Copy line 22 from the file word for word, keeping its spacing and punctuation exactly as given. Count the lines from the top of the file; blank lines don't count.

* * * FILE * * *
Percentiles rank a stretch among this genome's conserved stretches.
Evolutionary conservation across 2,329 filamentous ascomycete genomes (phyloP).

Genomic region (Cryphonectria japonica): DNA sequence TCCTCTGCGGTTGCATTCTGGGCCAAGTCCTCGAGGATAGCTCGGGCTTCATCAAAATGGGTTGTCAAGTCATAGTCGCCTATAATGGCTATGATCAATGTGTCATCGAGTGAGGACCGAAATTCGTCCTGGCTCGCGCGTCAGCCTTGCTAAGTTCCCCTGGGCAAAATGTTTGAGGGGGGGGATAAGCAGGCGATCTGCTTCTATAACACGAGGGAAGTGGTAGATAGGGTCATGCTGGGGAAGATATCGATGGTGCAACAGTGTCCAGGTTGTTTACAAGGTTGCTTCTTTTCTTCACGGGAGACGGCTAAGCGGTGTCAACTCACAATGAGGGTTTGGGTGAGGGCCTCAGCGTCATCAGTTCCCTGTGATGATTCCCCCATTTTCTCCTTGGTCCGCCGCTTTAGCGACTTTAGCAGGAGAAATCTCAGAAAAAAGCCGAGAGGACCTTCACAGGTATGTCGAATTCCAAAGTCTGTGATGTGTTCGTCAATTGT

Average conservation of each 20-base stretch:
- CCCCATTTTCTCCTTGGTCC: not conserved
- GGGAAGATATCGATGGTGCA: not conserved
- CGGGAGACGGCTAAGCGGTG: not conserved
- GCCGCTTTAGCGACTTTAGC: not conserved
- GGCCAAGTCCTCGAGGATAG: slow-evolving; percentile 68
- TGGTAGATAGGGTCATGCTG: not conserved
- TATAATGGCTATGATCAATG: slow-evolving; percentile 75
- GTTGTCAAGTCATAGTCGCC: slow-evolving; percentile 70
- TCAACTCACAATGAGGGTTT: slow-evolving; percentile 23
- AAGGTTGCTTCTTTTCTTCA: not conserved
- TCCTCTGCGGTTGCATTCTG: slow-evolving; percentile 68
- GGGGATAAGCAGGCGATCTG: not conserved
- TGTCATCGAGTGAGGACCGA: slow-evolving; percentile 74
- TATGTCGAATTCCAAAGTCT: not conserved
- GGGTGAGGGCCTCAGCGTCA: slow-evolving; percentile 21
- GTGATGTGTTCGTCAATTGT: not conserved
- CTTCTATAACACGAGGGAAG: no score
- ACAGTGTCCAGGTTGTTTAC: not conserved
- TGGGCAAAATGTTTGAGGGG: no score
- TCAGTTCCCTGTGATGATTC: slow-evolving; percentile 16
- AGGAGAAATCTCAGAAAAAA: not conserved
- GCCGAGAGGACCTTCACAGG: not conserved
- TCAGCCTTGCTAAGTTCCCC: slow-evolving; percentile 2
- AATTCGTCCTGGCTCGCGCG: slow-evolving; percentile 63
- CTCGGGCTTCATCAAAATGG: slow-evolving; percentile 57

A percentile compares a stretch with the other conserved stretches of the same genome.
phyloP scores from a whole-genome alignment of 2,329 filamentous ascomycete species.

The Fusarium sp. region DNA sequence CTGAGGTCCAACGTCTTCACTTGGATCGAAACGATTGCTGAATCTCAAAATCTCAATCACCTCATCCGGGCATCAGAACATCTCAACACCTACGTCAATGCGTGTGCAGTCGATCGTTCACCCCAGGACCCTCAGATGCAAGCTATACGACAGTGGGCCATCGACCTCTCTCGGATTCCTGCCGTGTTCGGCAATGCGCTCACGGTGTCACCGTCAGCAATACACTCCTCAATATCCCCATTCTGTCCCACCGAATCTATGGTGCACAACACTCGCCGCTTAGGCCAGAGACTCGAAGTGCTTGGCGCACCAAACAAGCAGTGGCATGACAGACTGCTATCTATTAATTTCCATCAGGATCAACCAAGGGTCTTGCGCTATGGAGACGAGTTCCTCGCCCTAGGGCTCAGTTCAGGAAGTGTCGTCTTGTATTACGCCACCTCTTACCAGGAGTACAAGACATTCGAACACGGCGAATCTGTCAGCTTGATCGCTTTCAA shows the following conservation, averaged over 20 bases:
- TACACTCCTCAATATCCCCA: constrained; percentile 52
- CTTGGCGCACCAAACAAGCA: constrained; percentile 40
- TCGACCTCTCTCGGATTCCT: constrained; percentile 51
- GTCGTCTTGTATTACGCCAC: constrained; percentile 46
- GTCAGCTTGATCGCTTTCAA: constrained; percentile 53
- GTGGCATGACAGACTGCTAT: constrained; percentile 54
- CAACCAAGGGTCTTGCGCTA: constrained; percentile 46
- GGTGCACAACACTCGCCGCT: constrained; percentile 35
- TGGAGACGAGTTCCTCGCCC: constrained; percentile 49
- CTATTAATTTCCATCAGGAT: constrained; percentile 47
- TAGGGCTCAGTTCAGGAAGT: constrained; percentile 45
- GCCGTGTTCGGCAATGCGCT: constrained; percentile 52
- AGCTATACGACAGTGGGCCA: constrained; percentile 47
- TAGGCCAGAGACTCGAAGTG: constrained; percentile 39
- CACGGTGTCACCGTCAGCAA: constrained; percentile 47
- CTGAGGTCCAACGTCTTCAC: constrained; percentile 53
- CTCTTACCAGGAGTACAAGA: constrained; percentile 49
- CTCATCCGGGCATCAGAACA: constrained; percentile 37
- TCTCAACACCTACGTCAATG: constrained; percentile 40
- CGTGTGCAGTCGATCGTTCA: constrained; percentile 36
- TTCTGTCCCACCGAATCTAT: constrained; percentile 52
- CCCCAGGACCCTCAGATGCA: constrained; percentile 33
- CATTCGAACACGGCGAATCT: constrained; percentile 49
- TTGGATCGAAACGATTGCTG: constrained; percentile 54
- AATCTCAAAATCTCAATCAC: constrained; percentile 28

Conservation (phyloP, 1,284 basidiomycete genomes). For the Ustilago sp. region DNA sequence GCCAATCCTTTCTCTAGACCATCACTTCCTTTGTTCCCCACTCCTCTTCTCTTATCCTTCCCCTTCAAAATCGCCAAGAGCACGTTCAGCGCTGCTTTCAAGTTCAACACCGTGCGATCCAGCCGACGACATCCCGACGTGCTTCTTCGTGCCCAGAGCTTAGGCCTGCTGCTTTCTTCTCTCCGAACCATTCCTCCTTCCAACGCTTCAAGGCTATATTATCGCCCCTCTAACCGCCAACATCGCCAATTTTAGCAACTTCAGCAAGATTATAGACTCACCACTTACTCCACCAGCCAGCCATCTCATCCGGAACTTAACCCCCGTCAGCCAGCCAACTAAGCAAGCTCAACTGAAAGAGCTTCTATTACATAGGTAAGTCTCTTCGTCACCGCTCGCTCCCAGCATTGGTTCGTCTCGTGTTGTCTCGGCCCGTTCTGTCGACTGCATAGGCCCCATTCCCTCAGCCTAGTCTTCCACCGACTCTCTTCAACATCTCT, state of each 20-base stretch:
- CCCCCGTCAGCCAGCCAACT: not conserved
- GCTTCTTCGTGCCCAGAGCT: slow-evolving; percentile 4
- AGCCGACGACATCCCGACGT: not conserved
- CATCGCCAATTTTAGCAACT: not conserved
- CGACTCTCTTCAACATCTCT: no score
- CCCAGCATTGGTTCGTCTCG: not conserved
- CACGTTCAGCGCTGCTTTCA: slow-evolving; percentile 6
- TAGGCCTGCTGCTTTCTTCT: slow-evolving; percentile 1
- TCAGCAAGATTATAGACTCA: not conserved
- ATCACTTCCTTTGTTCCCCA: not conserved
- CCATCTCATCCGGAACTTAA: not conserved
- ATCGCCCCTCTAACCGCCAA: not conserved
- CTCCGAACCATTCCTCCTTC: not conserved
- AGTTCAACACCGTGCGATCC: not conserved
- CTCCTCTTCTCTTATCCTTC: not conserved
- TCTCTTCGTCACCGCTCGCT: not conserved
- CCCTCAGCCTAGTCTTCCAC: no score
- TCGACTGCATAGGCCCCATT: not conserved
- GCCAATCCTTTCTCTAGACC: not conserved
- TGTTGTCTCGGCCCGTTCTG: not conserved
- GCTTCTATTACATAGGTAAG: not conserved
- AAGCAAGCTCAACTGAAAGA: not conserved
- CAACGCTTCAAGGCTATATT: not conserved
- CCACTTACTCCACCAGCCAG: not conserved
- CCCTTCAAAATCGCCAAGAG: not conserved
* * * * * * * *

- ACAGTGTCCAGGTTGTTTAC: not conserved